Ask Our Experts: What’s so great about the American Way of Parenting?

Last month we shared insights from parents around the world – Italy, Germany, Denmark, the UK, and Australia – on how their parenting style differed from other countries, and what unique aspect of parenting contributes to parenting success in their culture. This month, we’ve asked American parents for their thoughts about parenting in the United States – what is the American way of parenting and how is it different from other cultures?

Chris Pegula, author of Diaper Dude

When I compare my parenting to those of my European friends, I find that I am much more uptight and controlling. Take for instance a day at the park:  first off, watching one too many Lifetime movies influenced my behavior when I used to take my toddlers to the local playground.  All eyes glued to them for the entire playtime was my goal to ensure they wouldn’t be injured from a fall off the swing-set or a misstep off the ladder while climbing the slide.  Compare that to parenting in, say Denmark, where parents huddle, coffees in hand, sharing the latest parenting or adult topic of the day while their children play freely without a care in the world.  At first I judged this parental behavior as neglectful and worrisome.  But upon reflection I realized they have full faith in allowing their children to explore and learn on their own accord.  Granted they are not totally on their own without any parental guidance, but the approach seemed to be much more carefree and enjoyable.

I still struggle with my control as my kids enter their teenage years.  For God’s sake, my oldest is the same age I was when I met his mother. It’s great to compare and reflect on different parenting styles to gain some perspective.  While I’m not sure I would be able to adopt that carefree parenting style my European friends possess, if given the chance to do it all over again, I may just force myself to work harder at letting go.

Erica Komisar, LCSW, author of Being There

The best part of American parenting is considered in the rest of the world our worst trait – our openness and directness.  When we encourage our children to be open with their feelings, especially their anger and their aggression when they feel it, we are helping them by accepting all of their feelings. Depression and anxiety are inverted anger and sadness, and we don’t want to suppress or discourage our children from expressing all of their feelings. So, as Americans, when we are true to our best and worst trait of directness, we help our children to learn to communicate emotionally, honestly, and openly.

Jane Scott, M.D., author of The Confident Parent

In the United States, parents are extremely involved with their children’s education and their achievements. American parents frequently volunteer in their children’s classroom, they enjoy participating on field trips, and even offer to fundraise for their schools. Admittedly US parents have more choices on how their children are educated; public, private, or home school. Interestingly, the trend is toward more parent involvement with home schooling and online education programs in recent years. Parents are also actively involved in most, if not all, of their children’s extracurricular activities, which they try to balance between their jobs, home, and other family commitments. American children are celebrated for graduating from preschool, elementary school, and high school with all the pomp and ceremony at a level I have not seen in many of the other countries. This commitment from parents may be for the reason why more children in the U.S. attend higher levels of education. I believe this has encouraged their children’s success in a wide variety of other interests.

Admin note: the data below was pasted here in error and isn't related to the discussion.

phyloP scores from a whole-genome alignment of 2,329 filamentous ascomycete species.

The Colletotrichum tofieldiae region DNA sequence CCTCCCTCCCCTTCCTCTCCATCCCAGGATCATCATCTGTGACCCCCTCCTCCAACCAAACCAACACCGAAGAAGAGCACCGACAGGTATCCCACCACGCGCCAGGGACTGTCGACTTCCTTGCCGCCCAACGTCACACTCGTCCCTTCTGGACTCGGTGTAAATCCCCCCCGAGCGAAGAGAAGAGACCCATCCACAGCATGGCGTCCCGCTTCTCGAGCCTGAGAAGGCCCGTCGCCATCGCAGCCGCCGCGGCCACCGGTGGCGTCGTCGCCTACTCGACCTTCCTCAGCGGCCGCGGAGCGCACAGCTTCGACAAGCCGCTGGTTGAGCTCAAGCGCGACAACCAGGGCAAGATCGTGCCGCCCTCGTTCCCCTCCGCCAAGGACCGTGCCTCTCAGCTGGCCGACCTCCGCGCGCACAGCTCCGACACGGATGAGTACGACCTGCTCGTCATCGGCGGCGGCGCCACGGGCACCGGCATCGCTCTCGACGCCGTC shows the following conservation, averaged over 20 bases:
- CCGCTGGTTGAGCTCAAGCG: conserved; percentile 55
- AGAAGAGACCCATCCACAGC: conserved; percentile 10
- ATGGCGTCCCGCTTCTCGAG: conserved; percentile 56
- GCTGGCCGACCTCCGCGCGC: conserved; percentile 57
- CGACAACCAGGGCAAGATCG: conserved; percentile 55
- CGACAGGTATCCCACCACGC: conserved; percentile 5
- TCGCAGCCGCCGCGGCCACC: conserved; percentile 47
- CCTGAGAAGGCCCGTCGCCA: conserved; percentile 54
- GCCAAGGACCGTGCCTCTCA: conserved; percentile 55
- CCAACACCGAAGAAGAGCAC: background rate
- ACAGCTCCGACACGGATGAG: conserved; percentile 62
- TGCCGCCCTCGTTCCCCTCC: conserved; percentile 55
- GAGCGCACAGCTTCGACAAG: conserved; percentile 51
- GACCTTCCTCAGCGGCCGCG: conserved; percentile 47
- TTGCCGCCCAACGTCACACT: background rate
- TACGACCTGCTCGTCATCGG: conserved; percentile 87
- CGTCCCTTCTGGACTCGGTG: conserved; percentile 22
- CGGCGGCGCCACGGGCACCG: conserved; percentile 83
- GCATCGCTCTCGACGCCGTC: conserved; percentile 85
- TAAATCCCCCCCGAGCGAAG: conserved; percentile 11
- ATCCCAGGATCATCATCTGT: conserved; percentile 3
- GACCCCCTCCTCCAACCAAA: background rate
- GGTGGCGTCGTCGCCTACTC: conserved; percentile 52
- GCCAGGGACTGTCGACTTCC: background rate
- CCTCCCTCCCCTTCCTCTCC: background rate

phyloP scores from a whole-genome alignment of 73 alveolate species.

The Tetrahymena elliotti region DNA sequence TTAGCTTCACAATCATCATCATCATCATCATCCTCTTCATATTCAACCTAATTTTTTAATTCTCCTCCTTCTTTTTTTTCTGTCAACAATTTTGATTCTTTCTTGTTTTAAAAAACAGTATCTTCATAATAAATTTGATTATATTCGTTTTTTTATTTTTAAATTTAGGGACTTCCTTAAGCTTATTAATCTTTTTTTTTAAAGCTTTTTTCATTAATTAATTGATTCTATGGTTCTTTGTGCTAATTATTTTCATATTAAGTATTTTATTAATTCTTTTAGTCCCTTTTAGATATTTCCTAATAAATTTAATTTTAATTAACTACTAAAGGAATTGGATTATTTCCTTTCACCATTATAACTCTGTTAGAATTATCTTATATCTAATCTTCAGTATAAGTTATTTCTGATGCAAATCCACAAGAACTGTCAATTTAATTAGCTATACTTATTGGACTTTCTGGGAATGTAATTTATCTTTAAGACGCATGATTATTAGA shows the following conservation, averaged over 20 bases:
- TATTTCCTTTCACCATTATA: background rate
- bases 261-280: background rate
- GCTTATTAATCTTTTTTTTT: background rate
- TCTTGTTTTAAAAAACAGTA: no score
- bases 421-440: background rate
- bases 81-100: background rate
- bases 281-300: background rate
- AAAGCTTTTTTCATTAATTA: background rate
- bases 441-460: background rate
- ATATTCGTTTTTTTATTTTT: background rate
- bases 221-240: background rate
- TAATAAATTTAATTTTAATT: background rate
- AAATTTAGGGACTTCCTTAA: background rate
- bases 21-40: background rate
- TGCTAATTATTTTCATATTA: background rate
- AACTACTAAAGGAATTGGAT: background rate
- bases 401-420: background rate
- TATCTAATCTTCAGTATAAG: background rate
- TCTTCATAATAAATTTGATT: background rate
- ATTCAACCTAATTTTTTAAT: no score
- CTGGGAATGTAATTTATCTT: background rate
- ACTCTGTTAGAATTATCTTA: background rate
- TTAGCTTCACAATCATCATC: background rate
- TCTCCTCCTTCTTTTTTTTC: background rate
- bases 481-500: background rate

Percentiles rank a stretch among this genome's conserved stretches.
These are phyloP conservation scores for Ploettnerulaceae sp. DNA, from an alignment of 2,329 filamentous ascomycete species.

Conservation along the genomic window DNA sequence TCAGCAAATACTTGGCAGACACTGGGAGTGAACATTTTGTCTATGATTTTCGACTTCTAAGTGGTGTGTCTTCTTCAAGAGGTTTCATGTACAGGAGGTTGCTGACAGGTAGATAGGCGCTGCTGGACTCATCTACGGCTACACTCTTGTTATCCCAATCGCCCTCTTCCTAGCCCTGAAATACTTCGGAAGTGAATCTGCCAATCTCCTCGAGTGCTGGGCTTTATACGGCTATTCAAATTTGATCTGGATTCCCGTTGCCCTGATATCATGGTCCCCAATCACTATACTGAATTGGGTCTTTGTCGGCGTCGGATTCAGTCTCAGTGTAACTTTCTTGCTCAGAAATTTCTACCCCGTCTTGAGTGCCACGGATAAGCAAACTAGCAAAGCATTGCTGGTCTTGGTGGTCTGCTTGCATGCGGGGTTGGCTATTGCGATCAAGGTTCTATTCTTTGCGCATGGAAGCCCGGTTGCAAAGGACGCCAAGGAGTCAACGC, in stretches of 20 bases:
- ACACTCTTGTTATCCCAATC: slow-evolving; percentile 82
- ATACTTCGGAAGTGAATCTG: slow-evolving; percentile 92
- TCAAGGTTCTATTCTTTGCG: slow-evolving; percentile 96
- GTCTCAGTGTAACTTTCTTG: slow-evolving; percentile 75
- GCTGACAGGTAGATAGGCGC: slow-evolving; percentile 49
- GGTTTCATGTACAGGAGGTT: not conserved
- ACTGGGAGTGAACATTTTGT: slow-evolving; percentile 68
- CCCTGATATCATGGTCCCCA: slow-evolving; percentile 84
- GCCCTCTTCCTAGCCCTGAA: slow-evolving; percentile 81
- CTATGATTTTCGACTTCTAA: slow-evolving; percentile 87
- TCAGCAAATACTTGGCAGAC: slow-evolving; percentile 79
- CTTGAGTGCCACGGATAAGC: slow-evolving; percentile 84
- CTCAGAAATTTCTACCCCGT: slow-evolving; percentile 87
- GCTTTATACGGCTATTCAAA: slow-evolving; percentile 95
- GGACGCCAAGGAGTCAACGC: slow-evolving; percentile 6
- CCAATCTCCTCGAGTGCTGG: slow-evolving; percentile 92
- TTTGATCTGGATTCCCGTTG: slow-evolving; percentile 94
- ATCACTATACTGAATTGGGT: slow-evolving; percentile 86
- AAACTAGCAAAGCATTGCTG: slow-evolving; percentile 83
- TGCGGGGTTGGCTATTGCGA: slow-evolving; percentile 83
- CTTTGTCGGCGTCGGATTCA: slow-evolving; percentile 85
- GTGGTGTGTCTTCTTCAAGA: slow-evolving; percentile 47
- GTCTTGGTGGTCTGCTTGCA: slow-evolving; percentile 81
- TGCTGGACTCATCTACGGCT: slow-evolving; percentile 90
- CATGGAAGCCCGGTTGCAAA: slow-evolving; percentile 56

Ylonda Gault, author of Child, Please

I recently got a potent reminder that parents from other cultures are not like us. They are not their kids’ cheerleaders. They are results oriented. When I go to my son’s soccer games, I make the best of it—shouting a loud rah-rah here and there, like a good mom should (or at least that’s what I think). My son’s teammates hail from all over—families from Peru, Nigeria, Brazil, and other places around the globe who put the “foot” in football. And they are all business. I am entertained by their intensity and passion.  This Saturday, when my son’s teammate scored I gave his mom a high five. “He’s on fire,” I said. “You must be proud.”

She gave me a look that—loosely translated—said, “Child, please.” And in clipped English she offered a matter-of-fact explanation: “It’s the least he can do! I am very busy. I tell him, if I’m coming to watch you play you had better make it worth my while.” Talk about badass! When the game ended, she gave her son a half smile and they walked to the car. What did I do? I opened my arms wide, hugged my boy tight, and squealed, “Great game! You’re were awesome!” And I meant it.

Heather Shumaker, author of It’s OK to Go Up the Slide

U.S. parents are lucky because they have a mix of so many family cultures to draw on and share ideas with. In a circle of parents, you’re bound to run into families who parent extremely differently than you do. This can be great. A source of new ideas and real-life modeling. If you keep an open mind you can borrow parenting styles from many cultures and use the ones that fits you best.